Wet, muddy conditions can continue through spring thanks to mid-winter snow and precipitation. Prolonged wet situations may cause soft feet that are susceptible to more serious problems, including hoof wall separation, thrush and sole abscesses.
Thrush is an anaerobic bacterial infection that slowly invades the hoof tissue. It is characterized by black, malodorous necrotic, or dead, material in the central or collateral sulci of the frog – the grooves adjacent to and in the middle of the triangle-shaped frog. Early stages of thrush involve only superficial tissues and do not cause lameness. If thrush is not treated, the infection can advance into sensitive tissues and internal structures of the foot, such as the digital cushion, hoof wall and heel bulb; this will lead to lameness.
The main factors causing thrush are excessive hoof contact with moisture and lack of regular foot care, either of which may occur when snow, rain and cold temperatures cause us to be less diligent about mucking the stall, picking out hooves, or turning out horses for exercise.
Although less common, poor hoof conformation can predispose horses to thrush, even when they live in clean, dry conditions.
In most cases, thrush is preventable by maintaining dry footing, clean hooves, and regular turnout or exercise. If you detect thrush symptoms, ask your veterinarian about safe treatment options, such as scrubbing the hooves with disinfectant solution and applying thrush treatment to the frog. For horses whose underlying hoof conformation predisposes them to thrush, good management techniques include regular trimming of the foot and frog.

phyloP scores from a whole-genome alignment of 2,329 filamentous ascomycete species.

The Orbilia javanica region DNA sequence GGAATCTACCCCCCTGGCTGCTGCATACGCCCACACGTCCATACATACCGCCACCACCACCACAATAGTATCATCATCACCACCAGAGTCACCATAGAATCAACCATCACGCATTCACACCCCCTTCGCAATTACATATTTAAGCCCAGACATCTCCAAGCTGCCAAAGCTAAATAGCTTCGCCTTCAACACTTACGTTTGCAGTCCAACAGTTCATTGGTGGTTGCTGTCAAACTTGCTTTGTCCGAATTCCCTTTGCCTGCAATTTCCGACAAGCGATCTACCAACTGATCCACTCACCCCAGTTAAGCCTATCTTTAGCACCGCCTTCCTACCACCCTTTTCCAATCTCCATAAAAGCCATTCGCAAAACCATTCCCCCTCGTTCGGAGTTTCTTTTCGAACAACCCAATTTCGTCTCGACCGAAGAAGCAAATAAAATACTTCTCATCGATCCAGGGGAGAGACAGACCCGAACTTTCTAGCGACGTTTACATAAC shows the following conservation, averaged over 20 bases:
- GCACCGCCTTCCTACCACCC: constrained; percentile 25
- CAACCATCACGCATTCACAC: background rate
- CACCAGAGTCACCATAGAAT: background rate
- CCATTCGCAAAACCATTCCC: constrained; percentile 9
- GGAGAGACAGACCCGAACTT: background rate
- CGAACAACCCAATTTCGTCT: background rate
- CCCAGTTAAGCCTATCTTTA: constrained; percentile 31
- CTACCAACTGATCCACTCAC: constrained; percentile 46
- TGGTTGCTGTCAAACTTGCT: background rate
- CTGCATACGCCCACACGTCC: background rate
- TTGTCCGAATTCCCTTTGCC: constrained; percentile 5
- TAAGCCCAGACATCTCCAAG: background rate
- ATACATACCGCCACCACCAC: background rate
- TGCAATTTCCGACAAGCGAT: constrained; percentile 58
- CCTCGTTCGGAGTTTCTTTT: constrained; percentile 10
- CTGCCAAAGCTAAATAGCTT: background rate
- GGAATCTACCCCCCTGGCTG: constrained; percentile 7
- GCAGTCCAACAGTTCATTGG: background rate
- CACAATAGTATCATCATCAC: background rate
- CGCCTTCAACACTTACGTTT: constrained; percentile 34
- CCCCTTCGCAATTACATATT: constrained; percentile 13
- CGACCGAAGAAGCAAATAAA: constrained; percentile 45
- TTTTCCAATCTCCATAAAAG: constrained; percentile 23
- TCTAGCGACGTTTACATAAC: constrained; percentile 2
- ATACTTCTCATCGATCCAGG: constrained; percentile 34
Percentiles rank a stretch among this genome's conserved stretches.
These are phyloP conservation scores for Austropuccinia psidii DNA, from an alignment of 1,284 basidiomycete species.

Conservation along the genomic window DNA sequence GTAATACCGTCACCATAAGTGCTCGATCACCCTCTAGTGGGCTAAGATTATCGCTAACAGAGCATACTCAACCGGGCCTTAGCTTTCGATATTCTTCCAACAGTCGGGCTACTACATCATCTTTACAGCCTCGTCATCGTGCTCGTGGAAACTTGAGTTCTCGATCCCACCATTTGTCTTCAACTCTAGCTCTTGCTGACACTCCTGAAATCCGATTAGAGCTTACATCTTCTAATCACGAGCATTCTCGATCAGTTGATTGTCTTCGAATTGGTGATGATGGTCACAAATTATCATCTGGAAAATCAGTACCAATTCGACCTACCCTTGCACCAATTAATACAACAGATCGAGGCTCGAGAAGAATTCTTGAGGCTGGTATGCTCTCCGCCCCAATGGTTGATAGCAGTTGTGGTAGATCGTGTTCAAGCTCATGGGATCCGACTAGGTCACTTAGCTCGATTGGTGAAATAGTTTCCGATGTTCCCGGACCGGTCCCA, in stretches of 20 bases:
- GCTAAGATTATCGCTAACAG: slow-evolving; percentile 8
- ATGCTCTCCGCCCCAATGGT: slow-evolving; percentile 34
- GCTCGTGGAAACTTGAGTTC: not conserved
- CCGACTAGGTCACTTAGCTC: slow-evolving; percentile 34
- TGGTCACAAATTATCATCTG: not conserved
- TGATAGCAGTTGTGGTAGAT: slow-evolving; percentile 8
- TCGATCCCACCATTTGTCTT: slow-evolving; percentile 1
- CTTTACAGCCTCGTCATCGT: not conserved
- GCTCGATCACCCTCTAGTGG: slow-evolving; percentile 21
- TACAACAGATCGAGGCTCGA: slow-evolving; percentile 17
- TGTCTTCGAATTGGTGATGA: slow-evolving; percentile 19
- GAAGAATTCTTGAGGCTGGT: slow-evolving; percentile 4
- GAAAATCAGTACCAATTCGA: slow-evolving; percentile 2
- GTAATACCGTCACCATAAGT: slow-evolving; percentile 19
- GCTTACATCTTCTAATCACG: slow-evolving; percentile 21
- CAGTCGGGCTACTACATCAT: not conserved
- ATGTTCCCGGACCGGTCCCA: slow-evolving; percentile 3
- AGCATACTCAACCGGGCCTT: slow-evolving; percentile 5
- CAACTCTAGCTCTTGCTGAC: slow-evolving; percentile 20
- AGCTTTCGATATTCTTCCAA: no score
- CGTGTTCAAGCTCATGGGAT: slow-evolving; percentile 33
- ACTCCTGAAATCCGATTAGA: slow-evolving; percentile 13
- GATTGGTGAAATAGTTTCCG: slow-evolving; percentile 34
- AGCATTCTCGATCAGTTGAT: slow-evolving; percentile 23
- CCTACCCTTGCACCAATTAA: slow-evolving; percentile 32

This time of year, it’s not uncommon for horse owners to report, “Yesterday my horse was perfectly sound, but today he won’t touch one foot to the ground. There’s no apparent injury or sign of a problem in his leg or hoof other than sudden, severe lameness. What could have happened?”
Hoof bruising occurs for many reasons: thin soles or hoof imbalances that create abnormal impact on one side of the hoof, inadvertent horseshoe contact on the sole and riding over rocky terrain. Bruised feet might require changes in the farrier’s approach to trimming and shoeing; hoof pads might also help protect your horse’s feet.
Hoof abscesses can occur after bruising or from penetrating wounds. The abscesses occur when bacteria get trapped beneath the hoof wall or sole, and then multiply.
The bacteria create pus, which builds up and creates focal pressure. This can be quite painful, and a horse is often reluctant to bear any weight on the affected foot, especially the heel. Abscesses remain painful until the pus pockets drain and the pressure is relieved.
The abscess might follow a path of least resistance to drain at the heel bulb or along the coronary band, or it might rupture through the sole.
Check for a smoldering abscess by pressing your finger on each heel bulb and around the coronary band. Feel for heat in the foot and hoof and for tissue softening; also note your horse’s pain response.
Have your veterinarian open an abscess to establish drainage. Owners may also draw out an abscess by soaking the affected foot twice daily in Epsom salts and warm water and by applying poultice packs.
Factors that put a horse at risk for developing sole abscess include weather conditions cycling between wet and dry, penetrating wounds, close nails in a recently shod foot, bruising from ground conditions, and poor hygiene in stalls and paddocks.
What can you do to minimize or prevent the occurrence of painful abscesses? The best line of prevention is good hoof care that leaves adequate sole for protection and develops a snug and uniform sole-wall junction.
Good hoof care includes:
• frequent hoof cleaning to remove rocks and mud,
• routine farrier care to keep the feet balanced, and
• shoes for protection if a horse has thin soles or is prone to bruising.